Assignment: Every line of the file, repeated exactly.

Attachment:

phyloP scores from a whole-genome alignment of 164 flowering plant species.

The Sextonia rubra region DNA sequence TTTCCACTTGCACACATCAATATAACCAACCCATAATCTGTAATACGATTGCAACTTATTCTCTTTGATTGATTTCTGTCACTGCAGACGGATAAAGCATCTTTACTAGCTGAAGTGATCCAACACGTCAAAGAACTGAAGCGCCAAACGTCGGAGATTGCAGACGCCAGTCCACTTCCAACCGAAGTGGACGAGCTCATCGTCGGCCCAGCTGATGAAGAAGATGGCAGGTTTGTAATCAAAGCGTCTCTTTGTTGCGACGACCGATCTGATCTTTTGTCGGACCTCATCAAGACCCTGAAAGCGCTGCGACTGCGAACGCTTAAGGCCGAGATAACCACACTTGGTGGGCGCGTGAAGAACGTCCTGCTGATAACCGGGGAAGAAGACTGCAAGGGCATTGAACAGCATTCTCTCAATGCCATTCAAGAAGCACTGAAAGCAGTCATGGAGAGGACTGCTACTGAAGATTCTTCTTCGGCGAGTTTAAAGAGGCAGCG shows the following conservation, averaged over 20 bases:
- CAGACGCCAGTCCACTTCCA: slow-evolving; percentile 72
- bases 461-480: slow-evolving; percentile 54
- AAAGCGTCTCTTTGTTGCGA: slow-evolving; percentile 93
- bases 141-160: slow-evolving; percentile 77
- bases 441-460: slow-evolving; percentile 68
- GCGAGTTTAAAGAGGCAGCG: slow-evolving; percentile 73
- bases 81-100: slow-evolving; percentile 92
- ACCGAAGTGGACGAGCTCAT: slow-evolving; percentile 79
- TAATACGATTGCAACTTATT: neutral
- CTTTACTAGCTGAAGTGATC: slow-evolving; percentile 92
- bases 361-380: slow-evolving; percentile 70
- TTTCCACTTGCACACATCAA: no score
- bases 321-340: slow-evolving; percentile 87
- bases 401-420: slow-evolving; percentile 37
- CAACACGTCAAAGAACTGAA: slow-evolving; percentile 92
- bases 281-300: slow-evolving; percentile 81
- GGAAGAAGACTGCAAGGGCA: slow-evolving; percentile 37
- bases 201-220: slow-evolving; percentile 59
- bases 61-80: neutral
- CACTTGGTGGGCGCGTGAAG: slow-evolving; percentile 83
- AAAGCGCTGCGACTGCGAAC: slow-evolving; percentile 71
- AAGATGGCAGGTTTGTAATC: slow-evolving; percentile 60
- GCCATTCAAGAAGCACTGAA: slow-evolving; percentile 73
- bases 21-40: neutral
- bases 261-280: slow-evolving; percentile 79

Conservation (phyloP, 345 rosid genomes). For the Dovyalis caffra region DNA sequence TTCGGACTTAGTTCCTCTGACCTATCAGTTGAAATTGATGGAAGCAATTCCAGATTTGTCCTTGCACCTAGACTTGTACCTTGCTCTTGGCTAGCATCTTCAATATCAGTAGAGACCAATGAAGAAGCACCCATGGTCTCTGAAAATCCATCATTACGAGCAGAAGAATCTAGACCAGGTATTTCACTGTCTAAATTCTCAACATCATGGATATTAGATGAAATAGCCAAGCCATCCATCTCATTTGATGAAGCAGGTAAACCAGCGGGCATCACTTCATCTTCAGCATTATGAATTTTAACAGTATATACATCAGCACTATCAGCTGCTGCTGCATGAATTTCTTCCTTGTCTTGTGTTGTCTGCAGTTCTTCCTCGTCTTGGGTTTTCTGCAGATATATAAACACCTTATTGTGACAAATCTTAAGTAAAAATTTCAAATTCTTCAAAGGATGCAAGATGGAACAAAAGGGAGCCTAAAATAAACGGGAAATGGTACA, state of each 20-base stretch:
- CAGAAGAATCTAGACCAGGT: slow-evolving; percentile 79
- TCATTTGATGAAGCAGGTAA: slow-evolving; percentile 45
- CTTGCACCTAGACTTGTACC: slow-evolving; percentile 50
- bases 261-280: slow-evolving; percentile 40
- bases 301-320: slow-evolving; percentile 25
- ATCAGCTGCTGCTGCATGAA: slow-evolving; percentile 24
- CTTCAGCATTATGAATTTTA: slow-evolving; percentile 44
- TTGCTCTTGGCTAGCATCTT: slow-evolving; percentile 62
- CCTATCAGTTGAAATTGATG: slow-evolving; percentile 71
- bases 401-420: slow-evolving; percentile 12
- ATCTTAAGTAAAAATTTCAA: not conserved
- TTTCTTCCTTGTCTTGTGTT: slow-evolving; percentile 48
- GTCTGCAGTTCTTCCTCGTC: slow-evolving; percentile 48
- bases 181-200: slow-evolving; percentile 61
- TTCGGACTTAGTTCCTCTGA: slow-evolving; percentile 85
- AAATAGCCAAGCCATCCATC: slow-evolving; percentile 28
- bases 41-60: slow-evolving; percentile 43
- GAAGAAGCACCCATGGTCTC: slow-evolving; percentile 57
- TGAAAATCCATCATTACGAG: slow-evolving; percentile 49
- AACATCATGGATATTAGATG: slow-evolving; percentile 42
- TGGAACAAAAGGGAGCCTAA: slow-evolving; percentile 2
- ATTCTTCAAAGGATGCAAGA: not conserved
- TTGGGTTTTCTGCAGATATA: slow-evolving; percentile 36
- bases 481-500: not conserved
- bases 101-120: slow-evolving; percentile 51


phyloP scores from a whole-genome alignment of 164 flowering plant species.

The Sextonia rubra region DNA sequence TTTCCACTTGCACACATCAATATAACCAACCCATAATCTGTAATACGATTGCAACTTATTCTCTTTGATTGATTTCTGTCACTGCAGACGGATAAAGCATCTTTACTAGCTGAAGTGATCCAACACGTCAAAGAACTGAAGCGCCAAACGTCGGAGATTGCAGACGCCAGTCCACTTCCAACCGAAGTGGACGAGCTCATCGTCGGCCCAGCTGATGAAGAAGATGGCAGGTTTGTAATCAAAGCGTCTCTTTGTTGCGACGACCGATCTGATCTTTTGTCGGACCTCATCAAGACCCTGAAAGCGCTGCGACTGCGAACGCTTAAGGCCGAGATAACCACACTTGGTGGGCGCGTGAAGAACGTCCTGCTGATAACCGGGGAAGAAGACTGCAAGGGCATTGAACAGCATTCTCTCAATGCCATTCAAGAAGCACTGAAAGCAGTCATGGAGAGGACTGCTACTGAAGATTCTTCTTCGGCGAGTTTAAAGAGGCAGCG shows the following conservation, averaged over 20 bases:
- CAGACGCCAGTCCACTTCCA: slow-evolving; percentile 72
- bases 461-480: slow-evolving; percentile 54
- AAAGCGTCTCTTTGTTGCGA: slow-evolving; percentile 93
- bases 141-160: slow-evolving; percentile 77
- bases 441-460: slow-evolving; percentile 68
- GCGAGTTTAAAGAGGCAGCG: slow-evolving; percentile 73
- bases 81-100: slow-evolving; percentile 92
- ACCGAAGTGGACGAGCTCAT: slow-evolving; percentile 79
- TAATACGATTGCAACTTATT: neutral
- CTTTACTAGCTGAAGTGATC: slow-evolving; percentile 92
- bases 361-380: slow-evolving; percentile 70
- TTTCCACTTGCACACATCAA: no score
- bases 321-340: slow-evolving; percentile 87
- bases 401-420: slow-evolving; percentile 37
- CAACACGTCAAAGAACTGAA: slow-evolving; percentile 92
- bases 281-300: slow-evolving; percentile 81
- GGAAGAAGACTGCAAGGGCA: slow-evolving; percentile 37
- bases 201-220: slow-evolving; percentile 59
- bases 61-80: neutral
- CACTTGGTGGGCGCGTGAAG: slow-evolving; percentile 83
- AAAGCGCTGCGACTGCGAAC: slow-evolving; percentile 71
- AAGATGGCAGGTTTGTAATC: slow-evolving; percentile 60
- GCCATTCAAGAAGCACTGAA: slow-evolving; percentile 73
- bases 21-40: neutral
- bases 261-280: slow-evolving; percentile 79

Conservation (phyloP, 345 rosid genomes). For the Dovyalis caffra region DNA sequence TTCGGACTTAGTTCCTCTGACCTATCAGTTGAAATTGATGGAAGCAATTCCAGATTTGTCCTTGCACCTAGACTTGTACCTTGCTCTTGGCTAGCATCTTCAATATCAGTAGAGACCAATGAAGAAGCACCCATGGTCTCTGAAAATCCATCATTACGAGCAGAAGAATCTAGACCAGGTATTTCACTGTCTAAATTCTCAACATCATGGATATTAGATGAAATAGCCAAGCCATCCATCTCATTTGATGAAGCAGGTAAACCAGCGGGCATCACTTCATCTTCAGCATTATGAATTTTAACAGTATATACATCAGCACTATCAGCTGCTGCTGCATGAATTTCTTCCTTGTCTTGTGTTGTCTGCAGTTCTTCCTCGTCTTGGGTTTTCTGCAGATATATAAACACCTTATTGTGACAAATCTTAAGTAAAAATTTCAAATTCTTCAAAGGATGCAAGATGGAACAAAAGGGAGCCTAAAATAAACGGGAAATGGTACA, state of each 20-base stretch:
- CAGAAGAATCTAGACCAGGT: slow-evolving; percentile 79
- TCATTTGATGAAGCAGGTAA: slow-evolving; percentile 45
- CTTGCACCTAGACTTGTACC: slow-evolving; percentile 50
- bases 261-280: slow-evolving; percentile 40
- bases 301-320: slow-evolving; percentile 25
- ATCAGCTGCTGCTGCATGAA: slow-evolving; percentile 24
- CTTCAGCATTATGAATTTTA: slow-evolving; percentile 44
- TTGCTCTTGGCTAGCATCTT: slow-evolving; percentile 62
- CCTATCAGTTGAAATTGATG: slow-evolving; percentile 71
- bases 401-420: slow-evolving; percentile 12
- ATCTTAAGTAAAAATTTCAA: not conserved
- TTTCTTCCTTGTCTTGTGTT: slow-evolving; percentile 48
- GTCTGCAGTTCTTCCTCGTC: slow-evolving; percentile 48
- bases 181-200: slow-evolving; percentile 61
- TTCGGACTTAGTTCCTCTGA: slow-evolving; percentile 85
- AAATAGCCAAGCCATCCATC: slow-evolving; percentile 28
- bases 41-60: slow-evolving; percentile 43
- GAAGAAGCACCCATGGTCTC: slow-evolving; percentile 57
- TGAAAATCCATCATTACGAG: slow-evolving; percentile 49
- AACATCATGGATATTAGATG: slow-evolving; percentile 42
- TGGAACAAAAGGGAGCCTAA: slow-evolving; percentile 2
- ATTCTTCAAAGGATGCAAGA: not conserved
- TTGGGTTTTCTGCAGATATA: slow-evolving; percentile 36
- bases 481-500: not conserved
- bases 101-120: slow-evolving; percentile 51